It's hard to know when it bit. It could have been with Dick Godfrey's first car, a lowered (close enough to the ground a book couldn't fit under), leaded (no door handles, hood ornament or trunk latch), snow-white '49 Ford convert with tear-drop spots, fluffy dice hanging off the mirror and the latest AM single-speaker radio with push-button selection.
Or maybe the first time he revved the engine, popped the clutch, peeled rubber and hit a cool 50 (mph). Or later, at old airport No. 2, as he watched drivers flee like rabbits as a cop car moved across an open field. Drag racing was illegal then, even on deserted airstrips.Fires inside old 50-gallon drums marked start and finish lines back then, and races started with the dropping of a flag. Arguments were common because it was either too close or too dark to tell winners. Challenges were usually made on State Street and then moved to the "strip." Too often, though, police moved in before drivers had much of a chance to match cars.
Or, it could have hit opening night at the old Salt Lake Raceway. It was Godfrey's first try as a racing entrepreneur . . . one strip of asphalt, make-do timing hut, bleachers for 500 when 5,000 showed up, his very own version of timing clocks, airplane landing lights along the track to keep drivers on course, and two floodlights pointing down the track for the fans to see. This was legal drag racing back in 1965.
Whenever, Dick Godfrey was bitten by the race bug. Hard. Enough so that he quit a cushy job as an engineer for Pan American in Florida, crossed back over the continent and opened a drag strip at 3220 W. 2100 South.
Two years later, he built Bonneville Raceway Park. He had visions back then of pits for mud racing, oval track for stock cars, a bumpy dirt track for moto cross, sand strip for sand rails and even a big pond for boat races.
In the spring of 1975, however, the track was leased and Godfrey retired to running his trucking firm a few doors east of the strip. Close enough to know what was happening, but not too close. Racing fever is contagious, and he'd suffered through one bout.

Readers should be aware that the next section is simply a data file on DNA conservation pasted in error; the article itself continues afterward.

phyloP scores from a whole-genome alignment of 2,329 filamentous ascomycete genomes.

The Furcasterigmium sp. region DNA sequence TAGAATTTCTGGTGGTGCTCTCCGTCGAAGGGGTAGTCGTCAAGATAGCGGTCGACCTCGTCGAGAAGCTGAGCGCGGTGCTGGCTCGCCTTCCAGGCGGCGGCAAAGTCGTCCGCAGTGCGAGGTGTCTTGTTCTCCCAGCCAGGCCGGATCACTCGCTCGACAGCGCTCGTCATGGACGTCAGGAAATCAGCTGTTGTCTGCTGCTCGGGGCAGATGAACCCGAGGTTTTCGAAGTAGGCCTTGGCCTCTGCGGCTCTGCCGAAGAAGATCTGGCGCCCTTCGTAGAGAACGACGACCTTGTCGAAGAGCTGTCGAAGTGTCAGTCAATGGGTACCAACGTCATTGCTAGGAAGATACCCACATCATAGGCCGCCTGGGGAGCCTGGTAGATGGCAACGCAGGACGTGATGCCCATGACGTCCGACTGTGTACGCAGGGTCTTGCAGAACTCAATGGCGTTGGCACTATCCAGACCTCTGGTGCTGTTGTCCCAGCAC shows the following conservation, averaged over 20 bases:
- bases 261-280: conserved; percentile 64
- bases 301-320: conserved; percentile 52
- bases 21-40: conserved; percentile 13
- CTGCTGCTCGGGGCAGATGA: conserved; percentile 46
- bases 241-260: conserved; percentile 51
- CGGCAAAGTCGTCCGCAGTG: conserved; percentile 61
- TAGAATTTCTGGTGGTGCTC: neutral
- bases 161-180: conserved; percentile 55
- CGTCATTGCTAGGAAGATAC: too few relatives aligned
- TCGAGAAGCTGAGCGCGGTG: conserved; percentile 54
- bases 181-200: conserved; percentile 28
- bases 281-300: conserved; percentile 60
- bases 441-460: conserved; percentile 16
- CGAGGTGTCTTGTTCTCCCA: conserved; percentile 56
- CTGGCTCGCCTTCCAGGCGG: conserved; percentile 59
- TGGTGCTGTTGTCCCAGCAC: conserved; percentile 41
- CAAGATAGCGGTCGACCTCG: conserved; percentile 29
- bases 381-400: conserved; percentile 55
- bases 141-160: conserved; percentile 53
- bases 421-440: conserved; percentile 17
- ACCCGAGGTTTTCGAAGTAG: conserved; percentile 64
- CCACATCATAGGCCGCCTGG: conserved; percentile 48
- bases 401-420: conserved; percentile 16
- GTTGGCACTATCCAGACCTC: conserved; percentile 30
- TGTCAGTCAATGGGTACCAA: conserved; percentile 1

Last year, he was asked to come back. Manage the track again. He was well, but not cured. He did. He still does, he says with a shy smile, enjoy racing, any racing.
Things have changed, though. He remembers when Don Garlits, king of drag racing, gladly traveled to Bonneville from Florida for $1,500. Now, he says, it would take "a minimum of $15,000, if you could get him." Nitromethane, the hot fuel for AA fuelers and funny cars, ran an astronomical $7 a gallon back when he started. "Now, it's $1,000 a drum (55 gallons).
Speeds, he admits, are one of the biggest differences.
"Our fastest fueler turned around 180 miles an hour. I think he once hit 200 at the old track. No one figured they'd ever go much faster than that," he recalls.
Fuelers and funny cars are now closing in on 300 mph. At Bonneville they've run the quarter at 260. Jet and rocket cars go faster.
And what about this year? Godfrey will open Bonneville's moto cross tonight, then go for the first major drag race of the season on Saturday. It will feature funny cars.
The two events will kick off probably the most ambitious year ever at the facility. Heretofore it was drags on the strip, stocks on the oval and motorcycles on the stadium track.
This year, Godfrey will bring in some of the events he envisioned years ago. On the north part of the track there'll be a pit for mud races, next to it a couple of hundred yards of sand for sand drags. Using part of the drag strip, the pit areas and the old return road, sports cars and motorcycles will hold road races . . . but no boat races this year.
But then there will be a couple of graffiti races with cars from the lower-leaded-AM era. After all, there's a good chance that's where Godfrey got the racing bug.